January 01, 2016

Janice Y.K. Lee

Writing between two worlds
Interview by
Janice Y.K. Lee’s 2009 debut, The Piano Teacher, was beloved by readers and critics for its pitch-perfect portrayal of Hong Kong in the years after World War II. In her second novel, The Expatriates, the author—who was born in Hong Kong and educated in the U.S.—explores modern-day Hong Kong through the eyes of three American women who are all struggling to find their roles in a land far from home.
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Janice Y.K. Lee’s 2009 debut, The Piano Teacher, was beloved by readers and critics for its pitch-perfect portrayal of Hong Kong in the years after World War II. In her second novel, The Expatriates, the author—who was born in Hong Kong and educated in the U.S.—explores modern-day Hong Kong through the eyes of three American women who are all struggling to find their roles in a land far from home. 

Lee answered a few questions about the new novel, her writing process and the reasons that being between cultures can be a good thing for both a writer and her characters. 

It’s been a while since your debut, The Piano Teacher. How long have you been working on this novel, and how did the experience of writing a second novel compare to the first? 
Both books took around five years, which I've come to think of as my normal gestation period, if you can draw any conclusions from a sample of two. When I was writing The Piano Teacher, there were a lot of unknowns for me: Could I finish a novel? Could I sell it? Would it ever see the light of day? So I labored at it, sort of in the dark and without telling most people what I was doing when I disappeared into the library or was at my desk. It was a fraught and anxious time but I've romanticized it in my head as a glorious time of discovery. 

When I started The Expatriates, I also didn't know if I could finish another novel. I always remember a short essay that Jeffrey Eugenides wrote in the New Yorker about how being a novelist is the only profession in which you sign up to be an amateur every single time you start a book (paraphrasing wildly, with apologies to him) and I felt that acutely. I never write with an outline or a plot in mind so it really does feel like fumbling around, looking for a lifeline. This time, though, I felt comfortable saying, "I'm working" when people asked me what I was doing, and the greatest benefit was that I could spend my afternoons reading books and calling it work.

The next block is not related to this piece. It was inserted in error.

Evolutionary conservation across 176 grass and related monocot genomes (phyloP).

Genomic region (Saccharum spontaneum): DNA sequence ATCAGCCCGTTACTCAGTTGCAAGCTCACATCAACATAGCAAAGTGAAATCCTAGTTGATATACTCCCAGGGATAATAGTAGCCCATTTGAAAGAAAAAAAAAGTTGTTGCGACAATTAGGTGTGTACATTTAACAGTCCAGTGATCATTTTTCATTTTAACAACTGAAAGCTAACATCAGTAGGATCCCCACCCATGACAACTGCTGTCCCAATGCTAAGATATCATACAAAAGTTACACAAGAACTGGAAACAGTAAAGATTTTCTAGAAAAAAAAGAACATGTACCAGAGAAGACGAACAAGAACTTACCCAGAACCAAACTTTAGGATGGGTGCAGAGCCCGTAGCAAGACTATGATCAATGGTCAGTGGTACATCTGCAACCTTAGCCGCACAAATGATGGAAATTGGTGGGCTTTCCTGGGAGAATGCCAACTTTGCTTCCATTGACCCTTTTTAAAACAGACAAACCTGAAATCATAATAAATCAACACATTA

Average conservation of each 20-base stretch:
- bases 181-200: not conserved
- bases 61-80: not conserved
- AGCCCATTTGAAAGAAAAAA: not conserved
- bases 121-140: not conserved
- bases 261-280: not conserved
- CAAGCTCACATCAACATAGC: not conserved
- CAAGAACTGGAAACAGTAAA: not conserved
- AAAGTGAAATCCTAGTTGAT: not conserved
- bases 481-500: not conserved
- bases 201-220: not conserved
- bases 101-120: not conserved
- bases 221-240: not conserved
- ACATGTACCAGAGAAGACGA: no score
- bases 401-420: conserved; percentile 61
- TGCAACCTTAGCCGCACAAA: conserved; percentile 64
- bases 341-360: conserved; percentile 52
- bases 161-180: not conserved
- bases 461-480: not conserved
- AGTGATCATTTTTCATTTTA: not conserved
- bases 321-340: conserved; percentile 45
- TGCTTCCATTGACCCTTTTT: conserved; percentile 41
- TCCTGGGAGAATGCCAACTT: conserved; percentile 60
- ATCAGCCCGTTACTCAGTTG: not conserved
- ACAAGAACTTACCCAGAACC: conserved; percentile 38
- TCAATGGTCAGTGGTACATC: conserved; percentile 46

The book opens with a lovely set piece about the expatriate mindset and the different reasons people try to start a new life somewhere else that immediately establishes the tone of the story and gives insight into the characters. Did you always plan to frame the story that way?
I wish I could say I had had a plan, any plan! I never had an inkling where it would all go. I started The Expatriates with the image of a woman, lying on her bed, unable, unwilling to get up. That's all I had. Then, after I had delved into that character for several dozen pages and found another character for her to interact with, I understood the novel was set in contemporary Hong Kong. After that realization, I wrote the opening passage in a feverish rush, sort of channeling the arrivals that happen every day, trying to get right at the feel of the world the reader would be entering. I wanted the readers to be plunged into this world. 

This story is told from the points of view of three very different women. How did you settle on this structure, and did one voice come more easily than another?
When I was entangled in it, I wished more than once that I had written a simple A to Z timeline with one perspective. I got bogged down in the weeds trying to figure it out but it just worked out that way. I wish I was able to be more deliberate with the way I write, or that I had more control, but I sort of nose around in the dark until it feels right, print it out, read it, and change what feels wrong. It's a very inefficient, laborious process but the only way I know. When I began The Expatriates, it was with this image of the woman in bed. From there, I started to develop a story and eventually another woman came along. A year into it, one of the woman started acting erratically and unlike herself. I could not figure her out. 

It was at this critical juncture that I had coincidentally managed to carve out some time to go to Yaddo, the artist colony. When I was there, away from family obligations and life stresses, I was really able to delve deeply into the women, and I suddenly realized that that odd woman was actually two women. She had been acting oddly because those had not been her actions, her words, her thoughts. The book was about three women. It was such a relief and so obvious when I realized it, and from there the story started to unspool in a much more organic way. 

You grew up in Hong Kong, but you have said that, as a Korean, you didn’t feel at home there. How did that experience shape this novel?
I've always felt more at home in America than in Hong Kong. I love Hong Kong and it's an amazing city and a wonderful place to grow up and raise children but I never saw myself there permanently. So I think you'll see that feeling infused into the novel. Very few expatriates choose to make Hong Kong their permanent home so there's always a temporary feel to their experience. I have never lived in Korea either, so I don't know how that would feel. I always tell people that I am not an expatriate but I'm not a local either. I think being between worlds is a good thing for a writer.